Lao Tsu Biograghy

Lao-Tsu (also known as Lao-Tzu or Lauxi) was a philosopher, a writer and the author of the legendary Dao-de-jing (道德經).  He was the founder and creator of philosophical and traditional Chinese religions (Taoism 道教), and believed to start the modern Li or Lee family (李氏家族血統). In fact, he was the ancestor of many members of Lee’s Benevolent Association of Canada in Vancouver. The name “Tsu” () is not known as a personal name but as an honourific title of “Teacher”. Main source of information about Lao-Tzu and his life was a biography recorded in (太史公書 or 史記) written by Qian.(司馬遷 145–86 b.c.e.) 

Lao-Tsu  (老子), original name Li Er (姓李, 名耳). He was born with long earlobes, therefore, also called Dan (字聃). He was born in the Warring States Period (春秋戰國) 5th or 4th century, 475 – 221 b.c.e,  a native of Quren (曲仁里),  a village in the district of Hu (苦縣)  in the state of Chu (楚國), which is the Luyi (鹿邑縣) in Henan province (河南) of China today.  

Lao-Tsu was the curator of the Royal Library (守藏室)of shi (史記) in the Zhou dynasty (周朝) 1046–256 b.c.e.  “Shi” (), in ancient China, were historians or scholars specializing in matters such as astrology and divination, also in charge of religious texts or scriptures.

At the end of the Warring States period(春秋戰國後期), the ineptitude and cruelty of politicians of the Zhou Dynasty (周朝) was noticeable. Lao-Tsu recognized the situation and the suffering of the citizens, departed Zhou Dynasty and headed west on a water buffalo to find a place of peace and solitude.

On his way through the western pass of the frontier, he came across Xiangu pass (函谷關), the entrance to the state of Qin (秦國). He met the guardian of the pass Yinxi (尹喜) who asked Lao-Tsu to write a book before passing the gate. Accordingly, Lao-Tsu wrote a book in two sections (,下篇)of 5,000 characters which became the legendary Dao-de-jing (道德經) . The book was based on his ideas about the “Dao” (上篇-) and “De” (下篇-). He handed the book, Dao-de-jing (道德經), to Yinxi (尹喜), then walked through the pass and disappeared into the mists. After noting the civil status of Lao-Tsu, the historian proceeds to a celebrated meeting with the younger Confucius (551–479 bce).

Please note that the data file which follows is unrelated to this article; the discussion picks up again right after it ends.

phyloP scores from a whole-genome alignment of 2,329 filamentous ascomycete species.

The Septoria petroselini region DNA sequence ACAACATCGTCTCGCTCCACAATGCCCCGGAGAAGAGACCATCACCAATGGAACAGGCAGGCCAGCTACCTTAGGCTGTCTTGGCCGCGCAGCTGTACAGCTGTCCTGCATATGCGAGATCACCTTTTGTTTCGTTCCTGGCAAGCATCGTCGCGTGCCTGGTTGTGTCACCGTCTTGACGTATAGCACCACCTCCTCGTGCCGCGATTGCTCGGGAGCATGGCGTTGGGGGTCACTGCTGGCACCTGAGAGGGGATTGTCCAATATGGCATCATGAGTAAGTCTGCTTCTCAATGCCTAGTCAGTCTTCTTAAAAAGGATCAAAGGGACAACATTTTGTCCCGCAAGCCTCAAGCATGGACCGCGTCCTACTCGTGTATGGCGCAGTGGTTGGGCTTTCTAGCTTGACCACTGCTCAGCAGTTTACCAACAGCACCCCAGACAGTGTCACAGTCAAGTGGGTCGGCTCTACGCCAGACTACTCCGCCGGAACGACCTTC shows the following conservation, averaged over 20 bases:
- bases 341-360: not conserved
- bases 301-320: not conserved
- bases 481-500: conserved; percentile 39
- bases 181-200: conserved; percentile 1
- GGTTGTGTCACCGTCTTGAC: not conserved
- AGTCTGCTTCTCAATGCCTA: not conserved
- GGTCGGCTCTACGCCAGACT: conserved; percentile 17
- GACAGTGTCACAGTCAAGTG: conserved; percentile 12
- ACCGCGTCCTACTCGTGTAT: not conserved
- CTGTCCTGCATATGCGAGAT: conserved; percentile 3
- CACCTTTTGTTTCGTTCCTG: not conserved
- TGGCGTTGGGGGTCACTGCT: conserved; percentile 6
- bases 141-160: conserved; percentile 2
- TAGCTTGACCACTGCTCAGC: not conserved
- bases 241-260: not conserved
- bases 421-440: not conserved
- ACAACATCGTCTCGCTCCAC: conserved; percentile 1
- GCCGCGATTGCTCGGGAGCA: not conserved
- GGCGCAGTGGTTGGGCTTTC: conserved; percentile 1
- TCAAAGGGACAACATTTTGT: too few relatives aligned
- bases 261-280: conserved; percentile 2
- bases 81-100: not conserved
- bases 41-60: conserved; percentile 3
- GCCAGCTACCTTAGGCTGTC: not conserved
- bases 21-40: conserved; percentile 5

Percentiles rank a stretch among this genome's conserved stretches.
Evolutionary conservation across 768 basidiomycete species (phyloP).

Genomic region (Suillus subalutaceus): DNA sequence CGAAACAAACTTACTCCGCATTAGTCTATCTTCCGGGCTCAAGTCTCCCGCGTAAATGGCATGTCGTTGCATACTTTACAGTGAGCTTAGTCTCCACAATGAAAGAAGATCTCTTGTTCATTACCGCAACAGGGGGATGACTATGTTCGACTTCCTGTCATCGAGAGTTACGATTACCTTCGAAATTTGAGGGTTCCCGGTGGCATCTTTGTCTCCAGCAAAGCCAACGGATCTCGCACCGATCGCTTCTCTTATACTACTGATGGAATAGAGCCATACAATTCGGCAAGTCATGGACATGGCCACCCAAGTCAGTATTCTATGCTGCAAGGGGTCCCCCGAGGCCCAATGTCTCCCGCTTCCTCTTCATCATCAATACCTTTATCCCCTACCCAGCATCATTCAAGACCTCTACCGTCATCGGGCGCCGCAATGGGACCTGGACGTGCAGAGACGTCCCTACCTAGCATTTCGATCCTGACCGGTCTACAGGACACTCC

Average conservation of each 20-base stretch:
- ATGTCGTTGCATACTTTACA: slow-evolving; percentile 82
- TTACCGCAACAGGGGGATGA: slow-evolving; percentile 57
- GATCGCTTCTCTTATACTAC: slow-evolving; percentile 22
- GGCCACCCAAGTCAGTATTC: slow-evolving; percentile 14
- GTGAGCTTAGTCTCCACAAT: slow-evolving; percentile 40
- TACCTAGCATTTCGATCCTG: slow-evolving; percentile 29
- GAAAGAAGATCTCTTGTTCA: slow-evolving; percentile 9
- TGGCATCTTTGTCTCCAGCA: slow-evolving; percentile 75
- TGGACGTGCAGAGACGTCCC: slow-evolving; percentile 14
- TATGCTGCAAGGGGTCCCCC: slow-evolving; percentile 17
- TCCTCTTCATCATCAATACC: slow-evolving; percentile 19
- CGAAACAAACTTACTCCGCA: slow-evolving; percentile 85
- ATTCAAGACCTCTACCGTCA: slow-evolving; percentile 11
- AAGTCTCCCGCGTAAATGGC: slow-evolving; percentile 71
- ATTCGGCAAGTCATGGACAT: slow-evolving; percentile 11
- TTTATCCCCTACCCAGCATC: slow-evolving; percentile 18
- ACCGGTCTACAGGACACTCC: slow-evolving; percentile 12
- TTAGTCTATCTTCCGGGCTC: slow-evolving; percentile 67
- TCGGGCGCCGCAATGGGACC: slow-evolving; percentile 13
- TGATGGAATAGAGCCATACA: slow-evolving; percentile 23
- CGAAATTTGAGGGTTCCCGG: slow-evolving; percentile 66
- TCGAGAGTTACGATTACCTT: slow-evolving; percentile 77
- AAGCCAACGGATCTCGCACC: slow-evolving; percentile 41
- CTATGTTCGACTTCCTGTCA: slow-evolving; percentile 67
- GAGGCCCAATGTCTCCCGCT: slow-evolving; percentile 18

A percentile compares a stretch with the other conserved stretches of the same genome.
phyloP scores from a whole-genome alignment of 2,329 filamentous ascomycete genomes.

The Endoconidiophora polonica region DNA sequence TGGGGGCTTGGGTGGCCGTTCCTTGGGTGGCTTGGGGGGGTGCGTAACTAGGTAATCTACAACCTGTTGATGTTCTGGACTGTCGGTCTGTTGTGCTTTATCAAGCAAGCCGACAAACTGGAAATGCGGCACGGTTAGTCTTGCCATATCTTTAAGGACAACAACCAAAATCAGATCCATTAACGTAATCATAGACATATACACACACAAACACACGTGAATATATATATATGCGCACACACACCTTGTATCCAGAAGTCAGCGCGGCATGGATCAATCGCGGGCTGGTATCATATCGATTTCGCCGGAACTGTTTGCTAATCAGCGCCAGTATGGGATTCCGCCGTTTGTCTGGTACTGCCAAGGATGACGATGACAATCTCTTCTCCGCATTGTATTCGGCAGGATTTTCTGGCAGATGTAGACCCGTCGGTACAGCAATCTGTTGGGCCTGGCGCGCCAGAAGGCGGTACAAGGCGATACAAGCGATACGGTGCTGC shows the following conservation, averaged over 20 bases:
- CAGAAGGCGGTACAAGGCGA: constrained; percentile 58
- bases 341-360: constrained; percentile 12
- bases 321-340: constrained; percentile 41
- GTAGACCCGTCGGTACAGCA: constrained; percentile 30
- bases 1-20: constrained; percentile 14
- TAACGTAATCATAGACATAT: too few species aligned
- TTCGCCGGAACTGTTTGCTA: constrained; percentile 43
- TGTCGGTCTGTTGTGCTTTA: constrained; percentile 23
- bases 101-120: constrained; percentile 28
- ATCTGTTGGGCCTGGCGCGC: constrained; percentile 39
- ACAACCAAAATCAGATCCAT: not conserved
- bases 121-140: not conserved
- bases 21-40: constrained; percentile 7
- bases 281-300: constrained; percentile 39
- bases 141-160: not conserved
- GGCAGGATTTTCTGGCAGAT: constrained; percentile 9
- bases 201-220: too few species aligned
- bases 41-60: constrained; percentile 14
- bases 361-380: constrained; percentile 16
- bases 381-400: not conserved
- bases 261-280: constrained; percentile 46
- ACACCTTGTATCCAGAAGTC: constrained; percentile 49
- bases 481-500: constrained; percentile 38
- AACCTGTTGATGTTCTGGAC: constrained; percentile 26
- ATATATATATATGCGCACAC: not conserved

Sima Qian (司馬遷) wrote in the biography, “Lao-Tsu may has lived one hundred and fifty years, he was a gentleman in secluded and solitary lifestyle, his teaching consisted in non-action, the cultivation of a state of inner calm, and purity of mind”. 

Lao-Tsu’s wisdom wrote in the mural outside of the Lee’s Association building at 313 East Pender St. Vancouver BC:

知人者智,自知者明.

勝人者有力,自勝者強.

It takes knowledge to understand others, but it needs a clear mind to know oneself.

It takes strength to surpass others, but it requires a strong will to surpass oneself. 

Other Lao-Tzu’s teaching of Wisdoms:

Mastering others is strength. Mastering yourself is true power.

 

Acknowledgement:

Mr. James Lee, Lee’s Benevolent Association of Canada in Vancouver.

References:

1. Mr. Joshua J. Mark, Dec. 20, 2012. “Ancient.eu/Lao-Tzu/”

2. Lao-Tsu Dao-de-jing 道德經, 上篇, Published in Hong Kong.

3. Britannica.com/biography/Lao Tzu

4. Wikipedia.org/Lao Tzu

5. BrainyQuote.com